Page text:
The genre known as exotica reached worldwide success during the 1950s thanks to artists such as Yma Sumac, Martin Denny, and Arthur Lyman, but it's origin can be found almost 50 years earlier. The seed was planted by Hawaiian musicians who performed, representing their country, at the first Universal Exhibitions that took place in the United States in 1901. Their paradisiacal melodies, percussion, and tribal rhythms; the strange timbre of instruments such as the ukulele and the steel guitar; and the scantily clad female dancers sparked the interest of American society. The eccentric vaudeville shows, especially their risqué numbers, incorporated sounds from Asia, the Middle East, and Africa to create the right atmosphere for an exotic stage on which sensual dancers tried to satisfy the audience's escapist needs. It was then that the traditional folklore of the islands began to merge with Western rhythms such as foxtrot and swing. The first recordings by Hawaiian artists were marketed widely in the 1910s on the 78 rpm format, and as a result the steel guitar, the genre's characteristic instrument, became so popular that it was integrated into other genres such as country, country blues, Western swing, and novelty music. At the same time, Cuban and Puerto Rican music arrived in the United States thanks to pioneers such as Trio Matamoros, Don Azpiazu, and Los Jardineros, who paved the way for such enormously popular stars as Desi Arnaz and Xavier Cugat. On the other side of the pond, in the early '30s, rumba, conga, and beguine were creating a frenzy in Europe thanks to orchestras from Cuba, Guadeloupe, and Martinique performing at Parisian clubs. Later on, after World War II, more commercial rhythms such as cha-cha-cha and mambo would be easily assimilated by an audience already used to Latin sounds that would eventually conquer all of Europe and the rest of the world. The music featured on this compilation is a sample of that musical expansion, exemplified by 14 tracks of early exotica originally released on 78 rpm records between 1920 and 1947 in countries such as France, Spain, England, Holland, Japan, and the USA. Most have never been reissued on any format until now. Includes tracks by Orquesta Serramont, Lecuona Cuban Boys, Mercedes Marino, Pedro Berrios, All Star Trio, The Honolulu Queens, South Sea Islanders, Anglo-Persians, Jay Whidden, Elsie Bayron, The Kidoodlers, Wailana Grass Shack Boys, The Tune Wranglers, and Gino Bordin.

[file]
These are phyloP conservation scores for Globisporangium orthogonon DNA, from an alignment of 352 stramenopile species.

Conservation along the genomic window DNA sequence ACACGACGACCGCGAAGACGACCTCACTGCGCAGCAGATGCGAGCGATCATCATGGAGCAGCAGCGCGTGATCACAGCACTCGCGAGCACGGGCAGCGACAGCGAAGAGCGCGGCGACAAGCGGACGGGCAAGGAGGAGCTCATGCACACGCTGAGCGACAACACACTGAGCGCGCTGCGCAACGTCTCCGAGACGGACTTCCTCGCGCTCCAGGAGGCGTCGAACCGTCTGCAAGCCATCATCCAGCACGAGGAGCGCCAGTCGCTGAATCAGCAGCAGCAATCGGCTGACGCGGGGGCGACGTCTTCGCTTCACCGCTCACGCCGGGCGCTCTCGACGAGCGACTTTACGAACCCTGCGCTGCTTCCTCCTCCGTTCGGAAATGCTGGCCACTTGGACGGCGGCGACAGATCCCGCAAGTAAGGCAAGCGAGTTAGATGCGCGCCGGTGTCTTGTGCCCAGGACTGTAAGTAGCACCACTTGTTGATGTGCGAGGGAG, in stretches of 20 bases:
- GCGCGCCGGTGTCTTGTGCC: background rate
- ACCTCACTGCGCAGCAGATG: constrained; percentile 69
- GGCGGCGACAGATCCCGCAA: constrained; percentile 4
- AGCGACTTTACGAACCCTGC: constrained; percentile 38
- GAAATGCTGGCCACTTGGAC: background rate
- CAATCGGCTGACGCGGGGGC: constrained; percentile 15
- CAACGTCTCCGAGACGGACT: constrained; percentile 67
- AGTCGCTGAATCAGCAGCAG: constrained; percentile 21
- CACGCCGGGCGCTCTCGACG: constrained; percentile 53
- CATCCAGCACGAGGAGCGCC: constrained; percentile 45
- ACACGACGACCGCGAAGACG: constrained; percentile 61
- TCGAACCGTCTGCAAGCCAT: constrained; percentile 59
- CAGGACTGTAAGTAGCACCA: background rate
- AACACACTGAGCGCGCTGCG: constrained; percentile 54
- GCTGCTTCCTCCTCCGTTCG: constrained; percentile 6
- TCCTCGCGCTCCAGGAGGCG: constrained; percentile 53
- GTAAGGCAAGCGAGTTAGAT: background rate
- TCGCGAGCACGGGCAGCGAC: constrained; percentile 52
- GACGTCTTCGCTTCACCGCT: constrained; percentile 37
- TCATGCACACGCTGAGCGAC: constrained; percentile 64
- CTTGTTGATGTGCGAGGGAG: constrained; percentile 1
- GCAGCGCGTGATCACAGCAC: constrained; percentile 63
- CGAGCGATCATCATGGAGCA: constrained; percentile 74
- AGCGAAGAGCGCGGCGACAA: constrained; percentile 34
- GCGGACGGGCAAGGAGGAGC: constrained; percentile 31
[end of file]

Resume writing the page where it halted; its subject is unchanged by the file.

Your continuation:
A1. Orquesta Serramont - Amanecer en Turquía
A2. Lecuona Cuban Boys - Rumba Musulmana
A3. Mercedes Mariño - Alí Babá
A4. Pedro Berrios - Chino Soy
A5. All Star Trio - In The Land of Rice and Tea
A6. The Honolulu Queens - China Seas
A7. South Sea Islanders - The Honolulu Beach Boys Blues
B1. Anglo-Persians - African Lament
B2. Jay Whidden - Hindoo Loo
B3. Elsie Bayron - Jungla
B4. The Kidoodlers - On The Hoko Moko Isle
B5. Wailana Grass Shack Boys - Gipsy Dream Rose
B6. The Tune Wranglers - Hawaiian Honeymoon
B7. Gino Bordin - Adieu... Hawaii
Each record is protected within its record sleeve by a white vellum anti-dust sleeve.
All items are shipped brand-new and unopened in original packaging. Every record is shipped in original factory-applied shrink wrap and has never been touched by human hands.